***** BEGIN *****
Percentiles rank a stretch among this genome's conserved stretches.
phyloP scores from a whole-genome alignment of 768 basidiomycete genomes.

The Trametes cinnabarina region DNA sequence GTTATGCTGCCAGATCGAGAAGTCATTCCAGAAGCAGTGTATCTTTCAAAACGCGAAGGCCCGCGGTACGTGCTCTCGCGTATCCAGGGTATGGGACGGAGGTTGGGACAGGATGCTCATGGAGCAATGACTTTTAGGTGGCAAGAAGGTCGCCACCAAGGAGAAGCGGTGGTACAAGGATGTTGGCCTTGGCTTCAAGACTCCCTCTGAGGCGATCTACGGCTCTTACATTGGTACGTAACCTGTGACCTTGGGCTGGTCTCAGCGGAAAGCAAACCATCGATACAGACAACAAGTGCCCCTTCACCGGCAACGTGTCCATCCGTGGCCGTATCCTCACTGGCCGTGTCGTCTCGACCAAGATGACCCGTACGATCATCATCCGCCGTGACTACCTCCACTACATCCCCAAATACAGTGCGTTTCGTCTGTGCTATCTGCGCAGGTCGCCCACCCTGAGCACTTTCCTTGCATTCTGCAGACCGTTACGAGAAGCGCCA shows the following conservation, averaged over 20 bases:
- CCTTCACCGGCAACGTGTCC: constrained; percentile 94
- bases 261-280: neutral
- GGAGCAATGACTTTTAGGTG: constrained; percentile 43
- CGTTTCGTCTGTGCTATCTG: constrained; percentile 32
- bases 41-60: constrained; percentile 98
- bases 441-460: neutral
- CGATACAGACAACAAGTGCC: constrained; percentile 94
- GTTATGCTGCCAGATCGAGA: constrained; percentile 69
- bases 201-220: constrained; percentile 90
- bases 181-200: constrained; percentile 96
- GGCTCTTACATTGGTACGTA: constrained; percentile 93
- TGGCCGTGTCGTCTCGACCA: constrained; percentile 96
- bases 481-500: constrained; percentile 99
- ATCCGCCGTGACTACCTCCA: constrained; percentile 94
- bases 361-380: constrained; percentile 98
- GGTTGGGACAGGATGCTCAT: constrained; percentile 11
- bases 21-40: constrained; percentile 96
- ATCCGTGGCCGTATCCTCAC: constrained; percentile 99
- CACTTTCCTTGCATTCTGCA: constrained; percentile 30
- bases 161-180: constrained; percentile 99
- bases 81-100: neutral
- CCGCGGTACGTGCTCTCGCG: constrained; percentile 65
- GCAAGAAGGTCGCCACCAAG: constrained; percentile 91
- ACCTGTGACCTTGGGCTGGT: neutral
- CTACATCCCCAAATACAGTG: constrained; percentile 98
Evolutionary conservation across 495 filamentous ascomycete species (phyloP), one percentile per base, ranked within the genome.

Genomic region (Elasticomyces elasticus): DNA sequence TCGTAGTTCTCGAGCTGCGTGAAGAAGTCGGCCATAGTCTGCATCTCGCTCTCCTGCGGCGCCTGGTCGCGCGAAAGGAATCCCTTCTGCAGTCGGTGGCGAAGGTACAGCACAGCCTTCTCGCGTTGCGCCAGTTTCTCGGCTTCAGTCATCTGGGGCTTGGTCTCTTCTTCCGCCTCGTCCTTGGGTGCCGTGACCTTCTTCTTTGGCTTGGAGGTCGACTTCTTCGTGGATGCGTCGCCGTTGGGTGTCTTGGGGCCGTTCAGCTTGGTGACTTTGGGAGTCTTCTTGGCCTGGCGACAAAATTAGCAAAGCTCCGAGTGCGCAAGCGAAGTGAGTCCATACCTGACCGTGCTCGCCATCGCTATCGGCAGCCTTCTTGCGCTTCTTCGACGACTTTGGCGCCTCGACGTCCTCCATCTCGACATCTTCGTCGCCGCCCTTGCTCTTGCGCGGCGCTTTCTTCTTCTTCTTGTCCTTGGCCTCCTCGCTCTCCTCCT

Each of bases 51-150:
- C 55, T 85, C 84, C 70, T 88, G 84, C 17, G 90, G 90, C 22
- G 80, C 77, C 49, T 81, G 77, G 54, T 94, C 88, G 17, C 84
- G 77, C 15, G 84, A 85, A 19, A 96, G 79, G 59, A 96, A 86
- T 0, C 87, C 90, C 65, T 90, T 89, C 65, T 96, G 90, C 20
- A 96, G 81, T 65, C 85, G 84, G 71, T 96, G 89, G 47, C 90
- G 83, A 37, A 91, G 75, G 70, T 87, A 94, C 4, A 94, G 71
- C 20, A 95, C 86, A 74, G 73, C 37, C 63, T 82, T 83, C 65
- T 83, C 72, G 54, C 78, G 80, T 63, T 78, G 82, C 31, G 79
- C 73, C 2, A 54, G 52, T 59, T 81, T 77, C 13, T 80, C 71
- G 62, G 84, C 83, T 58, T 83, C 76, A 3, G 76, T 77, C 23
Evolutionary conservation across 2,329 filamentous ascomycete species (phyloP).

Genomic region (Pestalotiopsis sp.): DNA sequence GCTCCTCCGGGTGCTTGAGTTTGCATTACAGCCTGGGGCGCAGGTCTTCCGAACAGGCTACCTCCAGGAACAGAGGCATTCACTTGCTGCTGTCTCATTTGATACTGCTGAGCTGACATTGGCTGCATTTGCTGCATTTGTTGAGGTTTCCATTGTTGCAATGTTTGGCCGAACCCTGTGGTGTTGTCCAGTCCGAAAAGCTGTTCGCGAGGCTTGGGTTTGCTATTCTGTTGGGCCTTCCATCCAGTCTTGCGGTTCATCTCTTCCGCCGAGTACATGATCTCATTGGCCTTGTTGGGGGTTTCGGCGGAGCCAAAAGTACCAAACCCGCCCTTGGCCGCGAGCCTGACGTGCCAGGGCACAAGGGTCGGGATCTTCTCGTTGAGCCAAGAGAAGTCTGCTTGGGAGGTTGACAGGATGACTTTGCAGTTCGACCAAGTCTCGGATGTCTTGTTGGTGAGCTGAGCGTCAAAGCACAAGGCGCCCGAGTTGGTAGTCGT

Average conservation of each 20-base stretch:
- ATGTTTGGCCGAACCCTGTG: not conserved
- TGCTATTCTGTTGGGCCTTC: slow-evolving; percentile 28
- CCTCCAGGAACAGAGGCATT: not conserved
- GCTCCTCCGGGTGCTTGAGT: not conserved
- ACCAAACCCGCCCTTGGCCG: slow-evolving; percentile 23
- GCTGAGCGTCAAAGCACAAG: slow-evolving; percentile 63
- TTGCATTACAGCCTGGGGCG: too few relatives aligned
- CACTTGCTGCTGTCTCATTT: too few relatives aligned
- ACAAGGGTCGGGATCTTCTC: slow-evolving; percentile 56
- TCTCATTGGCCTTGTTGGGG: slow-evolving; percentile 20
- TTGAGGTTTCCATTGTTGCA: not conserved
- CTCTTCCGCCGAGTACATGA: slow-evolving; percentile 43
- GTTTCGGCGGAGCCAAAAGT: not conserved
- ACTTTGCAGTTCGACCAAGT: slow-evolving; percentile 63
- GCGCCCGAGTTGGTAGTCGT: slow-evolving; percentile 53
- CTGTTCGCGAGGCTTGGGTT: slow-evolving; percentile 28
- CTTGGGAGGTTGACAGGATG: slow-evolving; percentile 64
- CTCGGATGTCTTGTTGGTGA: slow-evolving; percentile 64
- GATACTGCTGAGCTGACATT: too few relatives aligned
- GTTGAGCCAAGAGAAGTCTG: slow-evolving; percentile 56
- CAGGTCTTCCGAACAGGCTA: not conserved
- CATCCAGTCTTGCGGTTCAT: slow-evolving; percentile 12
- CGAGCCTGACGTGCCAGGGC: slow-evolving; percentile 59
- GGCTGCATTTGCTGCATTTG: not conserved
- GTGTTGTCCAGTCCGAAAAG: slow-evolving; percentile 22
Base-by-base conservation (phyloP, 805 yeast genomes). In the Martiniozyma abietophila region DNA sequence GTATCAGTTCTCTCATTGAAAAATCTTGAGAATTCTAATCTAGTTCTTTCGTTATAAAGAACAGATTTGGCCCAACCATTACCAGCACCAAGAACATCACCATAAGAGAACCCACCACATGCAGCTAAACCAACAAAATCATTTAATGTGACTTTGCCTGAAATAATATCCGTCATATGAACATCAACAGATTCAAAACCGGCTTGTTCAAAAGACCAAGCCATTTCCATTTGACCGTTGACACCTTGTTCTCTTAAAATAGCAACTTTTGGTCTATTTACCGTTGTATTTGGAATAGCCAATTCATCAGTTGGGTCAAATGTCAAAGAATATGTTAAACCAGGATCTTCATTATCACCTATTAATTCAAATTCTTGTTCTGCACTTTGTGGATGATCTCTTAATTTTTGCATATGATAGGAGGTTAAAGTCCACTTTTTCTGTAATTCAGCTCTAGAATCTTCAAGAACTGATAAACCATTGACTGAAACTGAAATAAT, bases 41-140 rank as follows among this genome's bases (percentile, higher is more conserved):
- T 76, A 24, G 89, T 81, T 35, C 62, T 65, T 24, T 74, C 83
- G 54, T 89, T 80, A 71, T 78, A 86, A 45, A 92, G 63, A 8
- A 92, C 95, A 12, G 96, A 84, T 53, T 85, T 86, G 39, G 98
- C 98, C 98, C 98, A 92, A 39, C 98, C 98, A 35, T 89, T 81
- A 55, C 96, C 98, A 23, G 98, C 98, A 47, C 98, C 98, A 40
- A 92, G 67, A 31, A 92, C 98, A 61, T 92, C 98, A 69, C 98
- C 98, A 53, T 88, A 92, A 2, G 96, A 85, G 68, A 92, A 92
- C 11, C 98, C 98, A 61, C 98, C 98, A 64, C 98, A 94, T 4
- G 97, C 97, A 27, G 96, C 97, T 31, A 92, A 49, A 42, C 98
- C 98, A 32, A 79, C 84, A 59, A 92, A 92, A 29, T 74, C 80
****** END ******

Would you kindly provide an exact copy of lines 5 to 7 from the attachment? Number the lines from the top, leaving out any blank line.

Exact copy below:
- bases 261-280: neutral
- GGAGCAATGACTTTTAGGTG: constrained; percentile 43
- CGTTTCGTCTGTGCTATCTG: constrained; percentile 32